I can understand now where in the Gospels Jesus says, “But when the Son of Man comes will he find any faith on the earth?” We are beckoned in this season to believe in the seemingly impossible! The readings that we have at this time of year from Isaiah bring tears to my eyes. They are so blasted beautiful! For me it’s like watching one of those sweet syrupy Christmas movies where the guy always gets the right girl (or guy as the case may be!). I’ll admit it, when I watch one of those movies I cry. And when I read these absolutely beautiful readings from Isaiah, I sometimes cry. I cry because I am sad because this vision that Isaiah describes isn’t a reality. But I also cry because it beckons me to hope, to believe again. The movie “Polar Express” is a wonderful expression of the belief to which we’re called. When we believe, magical things begin to happen! We begin to hear and see things that we previously did not! “Remember, the magic of Christmas lays in your heart!” (From the movie “Polar Express”)
We’re called in this Advent season to be absolute fools and believe in the seemingly impossible! We’re called to believe that the blind can see, the deaf can hear, that the tyrant will be no more, the arrogant are gone and that the shame of any wrongdoing on our part is removed.
We are called, invited and cajoled in this season to believe in the seemingly impossible! What’s your dream? What’s your dream for our world? Can we believe that it CAN become a reality? “Yes Virginia there IS a Santa Claus! . . . The most real things in this world are those that neither children nor (people) can see.” (From Francis B. Church’s editorial in The New York Sun from 1897, which was later made into the famous movie “Miracle on 34th Street”). “Faith is believing when common sense tells us not to.” (From the movie “Miracle on 34th Street) Can we look beyond the hum drum of our everyday lives and the violence of our world to the Magic underneath it all and to the One who IS there and who so desires to make dreams a reality, . . . if we only believe!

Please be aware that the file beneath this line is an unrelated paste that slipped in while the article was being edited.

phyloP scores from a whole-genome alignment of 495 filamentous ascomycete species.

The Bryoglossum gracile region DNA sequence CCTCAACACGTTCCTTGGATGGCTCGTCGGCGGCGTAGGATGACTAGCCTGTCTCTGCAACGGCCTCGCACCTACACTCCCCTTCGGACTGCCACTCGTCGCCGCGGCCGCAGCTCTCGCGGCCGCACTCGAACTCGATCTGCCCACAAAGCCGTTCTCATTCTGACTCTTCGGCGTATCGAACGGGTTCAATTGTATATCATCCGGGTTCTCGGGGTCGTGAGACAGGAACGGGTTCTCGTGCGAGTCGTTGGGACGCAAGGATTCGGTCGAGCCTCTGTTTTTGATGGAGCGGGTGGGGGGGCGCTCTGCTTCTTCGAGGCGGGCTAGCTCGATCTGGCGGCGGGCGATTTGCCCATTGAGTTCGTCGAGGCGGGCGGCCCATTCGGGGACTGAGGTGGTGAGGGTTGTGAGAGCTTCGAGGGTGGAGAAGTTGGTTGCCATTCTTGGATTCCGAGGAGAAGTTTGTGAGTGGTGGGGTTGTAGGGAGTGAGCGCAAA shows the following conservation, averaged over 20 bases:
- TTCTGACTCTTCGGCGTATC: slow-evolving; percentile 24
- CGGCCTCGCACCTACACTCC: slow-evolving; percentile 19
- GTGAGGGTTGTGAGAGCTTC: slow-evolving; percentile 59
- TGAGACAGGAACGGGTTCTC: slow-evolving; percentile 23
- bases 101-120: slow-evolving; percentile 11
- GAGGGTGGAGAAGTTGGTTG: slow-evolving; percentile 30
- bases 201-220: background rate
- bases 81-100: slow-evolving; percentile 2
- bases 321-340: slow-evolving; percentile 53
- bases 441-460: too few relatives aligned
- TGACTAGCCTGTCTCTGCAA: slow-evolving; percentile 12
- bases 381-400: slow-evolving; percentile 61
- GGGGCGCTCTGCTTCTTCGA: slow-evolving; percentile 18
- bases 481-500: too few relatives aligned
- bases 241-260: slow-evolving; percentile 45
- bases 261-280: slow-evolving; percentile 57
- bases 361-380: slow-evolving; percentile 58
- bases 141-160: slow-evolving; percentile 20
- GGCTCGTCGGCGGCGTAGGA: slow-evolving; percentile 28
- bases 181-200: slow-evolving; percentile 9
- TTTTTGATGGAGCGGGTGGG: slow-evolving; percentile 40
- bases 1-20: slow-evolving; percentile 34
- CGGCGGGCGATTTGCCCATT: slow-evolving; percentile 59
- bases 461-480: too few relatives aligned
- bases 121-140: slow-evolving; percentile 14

Yes Virginia there IS a Santa Claus! Even good can come from your screwed up family! 🙂
Good things can emerge from seemingly bad or shady experiences. The genealogy of Jesus that we have in Matthew is not an accurate historical record. The purpose of Matthew is to place Jesus in the line of David setting him up as King. As you read the record though, there are some interesting people that emerge like Rahab, the mother of Boaz who was a prostitute, and his wife Ruth who was born of incestuous origins. Of course we also have King David – one of the greats of the Old Testament – who was also an adulterer and murderer. Matthew places Jesus within the lineage of some pretty interesting people! The point is that all is “redeemed.” Our shortcomings, or the shortcomings of our families are not the end of the road. Good things can emerge from seemingly less than perfect people! What one of us is perfect? What one of us does not carry with us some shame of past or present transgressions? Perhaps a lesson today could be to let go of the shame, to let go of the past and to live well in our present, knowing that we are loved, despite our imperfections, and that we can do good, despite our flaws. We need to do what we can to overcome our character defects, . . . yes! But to live in the shame placed on us by ourselves or others only serves to keep us down. It does nothing for us or others. Despite our imperfections, we can still do great good in the world and bring light and life to others!
It’s SO easy to dwell on what is wrong with our lives, our partner, our job, the church, this or that person and certainly what’s wrong with the world! Why does that seem to come so naturally, yet thinking positively does not.? It’s like we have to train our minds to work and think in different ways. When we do so, then we will come to see life in a new way.